The preeminent technical question is how to identify which lands could be inundated under a variety of sea level rise scenarios. Depending on the sea level rise scenario chosen (i.e, the number of feet predicted to rise), there may or may not be sufficiently detailed topographic maps available to make these determinations. Most topographic maps along the Gulf Coast have a contour interval of 5 feet. A 5 -10 foot level of precision might be sufficient if wide-enough buffers were established for limiting development. More than likely, however, most local and state governments willing to engage in establishment of buffers would prefer a more precise delineation so as to minimize the amount of land tied up in buffers and/or easements.
A new tool for more precise mapping of low-lying coastal environments, LIDAR (Laser Imaging Detection and Ranging), is now available and has already been used to one degree or another in most of the Gulf Coast states, mainly for floodplain characterization and mapping. LIDAR technology enables the construction of digital elevation models with a one-foot or less resolution, making it reasonably easy to construct fairly precise models of coastal inundation under any number of sea level rise scenarios (Gibeaut 2006), and to determine with some level of precision the loss and gain of specific kinds of wetlands. This kind of information could be invaluable for determining where hotspots of loss might occur.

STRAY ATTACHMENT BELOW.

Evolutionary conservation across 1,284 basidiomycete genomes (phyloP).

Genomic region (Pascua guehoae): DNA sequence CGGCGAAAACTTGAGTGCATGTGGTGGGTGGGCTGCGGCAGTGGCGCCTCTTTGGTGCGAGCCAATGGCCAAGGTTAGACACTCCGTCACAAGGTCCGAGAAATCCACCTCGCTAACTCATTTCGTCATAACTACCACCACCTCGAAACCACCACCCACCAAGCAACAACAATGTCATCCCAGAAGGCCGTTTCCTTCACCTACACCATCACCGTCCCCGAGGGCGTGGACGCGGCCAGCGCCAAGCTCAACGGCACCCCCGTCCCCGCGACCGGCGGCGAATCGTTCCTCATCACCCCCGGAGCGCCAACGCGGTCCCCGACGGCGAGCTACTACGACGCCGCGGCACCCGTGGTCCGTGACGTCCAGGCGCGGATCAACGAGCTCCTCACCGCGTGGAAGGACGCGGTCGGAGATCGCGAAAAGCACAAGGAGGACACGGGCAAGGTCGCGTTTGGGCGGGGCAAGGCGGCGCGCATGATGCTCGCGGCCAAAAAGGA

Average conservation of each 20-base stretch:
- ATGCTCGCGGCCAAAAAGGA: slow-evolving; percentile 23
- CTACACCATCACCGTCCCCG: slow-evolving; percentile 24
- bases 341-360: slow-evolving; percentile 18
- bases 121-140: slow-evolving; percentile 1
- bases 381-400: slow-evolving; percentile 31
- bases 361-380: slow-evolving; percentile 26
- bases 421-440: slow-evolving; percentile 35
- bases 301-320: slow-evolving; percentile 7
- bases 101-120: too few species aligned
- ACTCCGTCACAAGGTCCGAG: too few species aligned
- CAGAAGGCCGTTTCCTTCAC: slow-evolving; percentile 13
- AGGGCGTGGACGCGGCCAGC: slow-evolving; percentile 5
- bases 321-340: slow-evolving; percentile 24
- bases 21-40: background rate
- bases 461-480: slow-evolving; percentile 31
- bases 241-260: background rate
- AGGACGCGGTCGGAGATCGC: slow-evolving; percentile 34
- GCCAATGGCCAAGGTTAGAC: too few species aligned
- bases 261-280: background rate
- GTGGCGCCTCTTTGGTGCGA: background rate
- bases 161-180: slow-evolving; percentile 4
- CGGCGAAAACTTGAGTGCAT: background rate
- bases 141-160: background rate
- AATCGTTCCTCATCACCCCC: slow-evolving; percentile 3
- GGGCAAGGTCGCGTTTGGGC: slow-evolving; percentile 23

The other piece of information critical to protecting inundatable lands would be to have a good projection of where development is going to occur along the coast, particularly in areas subject to losing critical amounts of essential coastal wetlands. This kind of information could help limit areas where rolling easements might be needed or identify where they might be most effective. Jim Titus of the EPA has been constructing maps along the US coast showing where shoreline protection is likely to occur under conditions of SLR in the future, based on current and future development (Fig. 11). Combining development maps with the kinds of maps constructed by Gibeaut (Fig. 10) could help decision makers determine whether sufficient inundatable lands would be available in the future, and perhaps whether or not rolling easements would even be needed.